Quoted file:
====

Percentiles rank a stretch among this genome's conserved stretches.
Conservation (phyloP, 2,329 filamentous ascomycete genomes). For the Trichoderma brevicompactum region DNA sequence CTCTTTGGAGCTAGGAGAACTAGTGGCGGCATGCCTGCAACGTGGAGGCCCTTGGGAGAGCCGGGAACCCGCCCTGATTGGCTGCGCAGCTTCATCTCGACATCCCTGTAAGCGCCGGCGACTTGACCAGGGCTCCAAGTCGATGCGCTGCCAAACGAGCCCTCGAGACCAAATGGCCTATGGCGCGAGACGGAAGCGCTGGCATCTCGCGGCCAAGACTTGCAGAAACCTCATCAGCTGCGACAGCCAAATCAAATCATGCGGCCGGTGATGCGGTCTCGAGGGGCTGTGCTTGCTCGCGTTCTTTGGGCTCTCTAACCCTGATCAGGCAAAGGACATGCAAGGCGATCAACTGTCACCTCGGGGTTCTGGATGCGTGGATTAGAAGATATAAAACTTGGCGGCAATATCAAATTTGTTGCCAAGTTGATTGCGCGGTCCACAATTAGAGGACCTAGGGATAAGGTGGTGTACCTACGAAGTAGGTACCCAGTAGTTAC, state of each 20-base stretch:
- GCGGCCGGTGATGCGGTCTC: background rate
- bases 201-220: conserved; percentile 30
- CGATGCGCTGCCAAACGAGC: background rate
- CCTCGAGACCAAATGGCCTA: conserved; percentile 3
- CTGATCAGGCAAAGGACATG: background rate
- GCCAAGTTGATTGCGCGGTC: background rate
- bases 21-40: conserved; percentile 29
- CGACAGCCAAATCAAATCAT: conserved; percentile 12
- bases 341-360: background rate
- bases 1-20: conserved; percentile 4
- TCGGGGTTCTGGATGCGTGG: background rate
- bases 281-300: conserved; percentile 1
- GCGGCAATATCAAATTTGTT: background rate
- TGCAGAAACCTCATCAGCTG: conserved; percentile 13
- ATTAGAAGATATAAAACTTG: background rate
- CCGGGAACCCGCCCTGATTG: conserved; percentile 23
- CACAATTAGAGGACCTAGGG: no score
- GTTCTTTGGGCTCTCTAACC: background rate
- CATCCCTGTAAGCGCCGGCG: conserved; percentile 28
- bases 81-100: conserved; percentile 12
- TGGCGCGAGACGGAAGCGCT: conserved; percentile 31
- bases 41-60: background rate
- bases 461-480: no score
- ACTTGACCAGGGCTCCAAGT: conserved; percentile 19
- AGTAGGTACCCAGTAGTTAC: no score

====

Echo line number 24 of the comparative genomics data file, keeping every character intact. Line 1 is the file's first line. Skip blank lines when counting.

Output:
- bases 41-60: background rate